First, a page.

As long as there have been societies, use of drugs and alcohol have been a part of them. Abuse of both drugs and alcohol is endemic, but could be better controlled were we to start treating drug and alcohol abuse in the same way; that is a public health problem that needs treatment, rather than only as a criminal law problem.
Is this what rehabilitation looks, feels, and smells like?
Government cannot police itself. Departments like the Internal Affairs Bureau of the NYPD and the Inspector General of New York can only do so much. It takes the lawyers for the injured and abused, to protect the less powerful and to effectuate true change for our communities.
We should be asking: Is the person is a danger to him or herself or to others if he or she had a gun? That is the question. The notion that we can use mental illness as a way to determine that someone is somehow more dangerous is just ill-informed.
Though I surely did not become more conservative with age or my first paycheck, I found a few things that I do not want my tax dollars funding. Unless we stand up for our values and make an attempt to have some say in where our tax dollars are going, we are complicit in the very types of oppression to which we are ideologically opposed.
Despite the lack of any reasonable hope of release, I am demonstrating my commitment to becoming a better productive member of society in whatever way I can.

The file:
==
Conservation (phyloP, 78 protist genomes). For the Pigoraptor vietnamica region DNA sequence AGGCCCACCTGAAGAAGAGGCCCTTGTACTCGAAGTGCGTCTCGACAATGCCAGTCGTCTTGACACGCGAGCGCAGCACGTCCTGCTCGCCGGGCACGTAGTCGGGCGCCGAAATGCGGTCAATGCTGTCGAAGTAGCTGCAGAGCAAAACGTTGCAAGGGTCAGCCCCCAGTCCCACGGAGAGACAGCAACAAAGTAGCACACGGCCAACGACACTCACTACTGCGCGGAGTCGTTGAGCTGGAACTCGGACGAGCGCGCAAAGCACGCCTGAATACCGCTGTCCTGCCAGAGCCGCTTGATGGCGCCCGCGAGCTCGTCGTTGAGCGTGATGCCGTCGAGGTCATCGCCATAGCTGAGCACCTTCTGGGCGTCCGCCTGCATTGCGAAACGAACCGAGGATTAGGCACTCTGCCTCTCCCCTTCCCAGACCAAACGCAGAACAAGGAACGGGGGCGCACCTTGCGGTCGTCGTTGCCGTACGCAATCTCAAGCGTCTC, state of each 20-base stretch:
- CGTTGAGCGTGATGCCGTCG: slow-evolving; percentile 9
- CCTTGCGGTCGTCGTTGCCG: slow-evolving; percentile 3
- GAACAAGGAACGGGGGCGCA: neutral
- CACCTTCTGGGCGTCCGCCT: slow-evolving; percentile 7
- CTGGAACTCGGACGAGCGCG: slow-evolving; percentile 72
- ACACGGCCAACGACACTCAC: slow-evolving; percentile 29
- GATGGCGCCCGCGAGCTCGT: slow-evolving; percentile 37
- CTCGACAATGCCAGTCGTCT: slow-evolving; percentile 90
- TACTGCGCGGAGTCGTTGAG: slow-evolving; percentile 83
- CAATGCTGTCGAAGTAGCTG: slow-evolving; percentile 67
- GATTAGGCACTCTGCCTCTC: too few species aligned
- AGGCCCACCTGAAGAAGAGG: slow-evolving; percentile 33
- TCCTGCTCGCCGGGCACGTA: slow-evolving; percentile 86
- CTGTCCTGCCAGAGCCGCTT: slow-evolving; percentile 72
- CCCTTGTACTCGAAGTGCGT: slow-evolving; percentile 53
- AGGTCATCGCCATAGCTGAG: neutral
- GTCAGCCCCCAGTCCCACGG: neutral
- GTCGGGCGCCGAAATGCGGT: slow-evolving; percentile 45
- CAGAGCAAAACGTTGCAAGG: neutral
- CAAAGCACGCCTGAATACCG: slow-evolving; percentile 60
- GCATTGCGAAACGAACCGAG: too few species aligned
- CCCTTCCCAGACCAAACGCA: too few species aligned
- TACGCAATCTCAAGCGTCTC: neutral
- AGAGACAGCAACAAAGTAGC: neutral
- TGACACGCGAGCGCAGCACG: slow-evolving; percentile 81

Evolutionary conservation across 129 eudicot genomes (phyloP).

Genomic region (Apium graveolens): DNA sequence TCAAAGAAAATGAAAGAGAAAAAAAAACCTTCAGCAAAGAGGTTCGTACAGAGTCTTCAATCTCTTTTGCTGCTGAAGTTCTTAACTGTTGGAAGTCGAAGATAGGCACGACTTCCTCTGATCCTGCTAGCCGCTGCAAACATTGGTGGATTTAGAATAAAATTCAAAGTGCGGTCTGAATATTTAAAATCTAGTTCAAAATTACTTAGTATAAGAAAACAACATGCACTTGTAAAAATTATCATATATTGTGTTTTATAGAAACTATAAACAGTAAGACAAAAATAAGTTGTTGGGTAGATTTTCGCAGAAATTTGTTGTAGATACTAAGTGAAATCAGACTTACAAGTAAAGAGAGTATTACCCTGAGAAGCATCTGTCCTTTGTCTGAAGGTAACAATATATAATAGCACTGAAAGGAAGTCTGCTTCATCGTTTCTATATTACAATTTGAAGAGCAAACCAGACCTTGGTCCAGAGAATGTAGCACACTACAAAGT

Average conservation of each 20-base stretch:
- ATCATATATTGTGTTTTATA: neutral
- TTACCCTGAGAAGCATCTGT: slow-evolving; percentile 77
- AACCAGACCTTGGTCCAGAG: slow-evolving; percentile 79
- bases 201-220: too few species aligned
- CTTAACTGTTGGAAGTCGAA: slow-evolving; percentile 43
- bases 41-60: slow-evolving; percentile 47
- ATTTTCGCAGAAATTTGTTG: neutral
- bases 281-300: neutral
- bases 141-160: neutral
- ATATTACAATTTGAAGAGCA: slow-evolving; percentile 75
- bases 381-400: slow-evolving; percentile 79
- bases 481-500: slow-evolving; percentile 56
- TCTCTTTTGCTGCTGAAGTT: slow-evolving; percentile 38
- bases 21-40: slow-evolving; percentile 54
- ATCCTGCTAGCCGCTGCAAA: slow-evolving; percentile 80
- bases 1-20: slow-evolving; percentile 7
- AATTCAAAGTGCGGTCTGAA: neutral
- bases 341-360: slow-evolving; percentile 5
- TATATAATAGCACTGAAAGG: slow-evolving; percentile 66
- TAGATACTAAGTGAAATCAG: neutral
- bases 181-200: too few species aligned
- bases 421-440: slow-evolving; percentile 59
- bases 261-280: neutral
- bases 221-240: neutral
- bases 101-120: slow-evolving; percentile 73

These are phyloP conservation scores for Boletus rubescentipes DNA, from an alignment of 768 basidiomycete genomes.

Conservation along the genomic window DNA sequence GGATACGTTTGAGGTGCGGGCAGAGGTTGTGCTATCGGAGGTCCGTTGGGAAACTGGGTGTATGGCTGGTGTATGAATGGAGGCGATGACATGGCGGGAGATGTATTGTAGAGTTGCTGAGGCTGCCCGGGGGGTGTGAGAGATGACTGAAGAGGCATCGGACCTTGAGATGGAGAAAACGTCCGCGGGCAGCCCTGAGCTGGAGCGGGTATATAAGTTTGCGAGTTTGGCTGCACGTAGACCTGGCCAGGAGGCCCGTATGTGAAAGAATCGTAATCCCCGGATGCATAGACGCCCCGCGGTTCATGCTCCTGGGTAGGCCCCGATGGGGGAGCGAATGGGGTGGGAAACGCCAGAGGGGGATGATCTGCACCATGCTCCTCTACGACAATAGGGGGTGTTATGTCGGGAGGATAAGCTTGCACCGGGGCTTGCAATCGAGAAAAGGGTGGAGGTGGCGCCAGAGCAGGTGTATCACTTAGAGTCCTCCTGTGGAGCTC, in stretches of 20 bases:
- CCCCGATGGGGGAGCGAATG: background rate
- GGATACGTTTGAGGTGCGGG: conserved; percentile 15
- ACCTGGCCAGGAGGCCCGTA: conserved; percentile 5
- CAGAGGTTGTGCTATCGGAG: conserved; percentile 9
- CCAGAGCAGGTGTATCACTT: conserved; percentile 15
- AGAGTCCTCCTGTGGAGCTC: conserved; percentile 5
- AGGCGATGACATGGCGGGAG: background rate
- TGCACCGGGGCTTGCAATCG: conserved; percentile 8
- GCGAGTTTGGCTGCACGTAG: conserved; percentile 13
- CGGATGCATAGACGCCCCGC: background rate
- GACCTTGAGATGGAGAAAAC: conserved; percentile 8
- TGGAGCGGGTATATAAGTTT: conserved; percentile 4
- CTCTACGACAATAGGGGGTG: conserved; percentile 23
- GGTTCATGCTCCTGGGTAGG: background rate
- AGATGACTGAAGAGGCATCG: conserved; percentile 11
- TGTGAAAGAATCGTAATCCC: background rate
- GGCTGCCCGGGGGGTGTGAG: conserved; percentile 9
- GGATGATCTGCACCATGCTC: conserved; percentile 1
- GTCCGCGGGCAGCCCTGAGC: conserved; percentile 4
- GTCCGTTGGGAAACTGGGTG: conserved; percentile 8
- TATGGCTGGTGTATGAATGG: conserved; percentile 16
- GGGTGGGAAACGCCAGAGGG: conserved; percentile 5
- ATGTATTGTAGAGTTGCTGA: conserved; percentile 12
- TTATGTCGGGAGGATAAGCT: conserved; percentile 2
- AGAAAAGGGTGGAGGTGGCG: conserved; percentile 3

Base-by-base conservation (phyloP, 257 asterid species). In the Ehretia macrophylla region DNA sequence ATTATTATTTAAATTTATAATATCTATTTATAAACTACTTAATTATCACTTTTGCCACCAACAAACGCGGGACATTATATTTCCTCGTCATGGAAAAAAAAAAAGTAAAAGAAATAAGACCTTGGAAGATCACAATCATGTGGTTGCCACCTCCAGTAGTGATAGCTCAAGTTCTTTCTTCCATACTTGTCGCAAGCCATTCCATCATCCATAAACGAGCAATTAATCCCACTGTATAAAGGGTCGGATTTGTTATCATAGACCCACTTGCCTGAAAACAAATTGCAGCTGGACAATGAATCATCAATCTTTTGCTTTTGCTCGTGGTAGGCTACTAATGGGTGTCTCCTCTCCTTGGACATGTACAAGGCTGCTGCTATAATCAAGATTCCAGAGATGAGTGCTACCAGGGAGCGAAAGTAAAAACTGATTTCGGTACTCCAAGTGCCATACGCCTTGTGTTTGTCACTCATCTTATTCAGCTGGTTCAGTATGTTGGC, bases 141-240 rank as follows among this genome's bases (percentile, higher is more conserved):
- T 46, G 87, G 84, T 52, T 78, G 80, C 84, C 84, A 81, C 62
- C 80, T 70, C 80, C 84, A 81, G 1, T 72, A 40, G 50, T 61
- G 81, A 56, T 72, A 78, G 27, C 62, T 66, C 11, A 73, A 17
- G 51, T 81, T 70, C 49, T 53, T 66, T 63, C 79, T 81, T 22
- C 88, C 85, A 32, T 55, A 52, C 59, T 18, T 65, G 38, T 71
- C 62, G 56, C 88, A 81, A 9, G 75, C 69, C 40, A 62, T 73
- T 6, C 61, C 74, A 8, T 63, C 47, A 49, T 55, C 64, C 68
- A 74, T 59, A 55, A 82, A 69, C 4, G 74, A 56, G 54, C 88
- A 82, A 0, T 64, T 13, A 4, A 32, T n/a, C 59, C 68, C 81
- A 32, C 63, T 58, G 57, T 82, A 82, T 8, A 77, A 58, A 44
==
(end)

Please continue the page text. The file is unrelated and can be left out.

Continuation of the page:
"After I entered the profession I realized that being a journalist and a critic of the political authority in Iran meant that your publication could be shut down and you could end up in prison. However, I had fallen in love with journalism."
I don't like being treated as if my only value to the government is as a source of labor and funds. I don't like being viewed as a consumer and bits of data. I don't like being spied on and treated as if I have no right to privacy, especially in my own home.
This story is part of Double Charged, a special report on the U.S. juvenile justice system produced by Youth Radio. Ricky Brum standing near the sco...
Seventeen years later, I find that I'm again constantly thinking about solitary confinement. The horror stories that drive the public conversation about solitary are not stories to me, but memories.
Forty years in, the war on drugs has done almost nothing to prevent drugs from being sold or used, but it has nonetheless created a little-known surve...
The total costs of incarceration from causes to consequences are incalculable and rising. Without a comprehensive plan to address the structural causes of recidivism and incarceration, these costs will continue to rise and burden our economy.
The problem of long-term solitary confinement is far from fixed -- the cells that have been emptied as men are returned to general population have been filled by others newly transferred into the SHU. The prisoners need our support to finish the job.
Prison is an odd place to be celebrating LGBT issues. To us non-LGBT prisoners, it can feel as if this celebration causes more problems than it solves. But if we look within ourselves and focus on the real issue then I think that we can come to the agreement that celebrating LGBT month in prison really wasn't a bad idea at all.
A responsible approach to criminal justice can make our communities safer, save tax dollars and help all of us, but our current system is falling terribly short -- at great economic, human and moral cost.
Only recently have the number of incarcerated people within our borders begun to decline. In some respects, the reasons are logistical and economic; for others, the change of heart is informed particularly by their understanding of scripture and the mandates of the Gospel.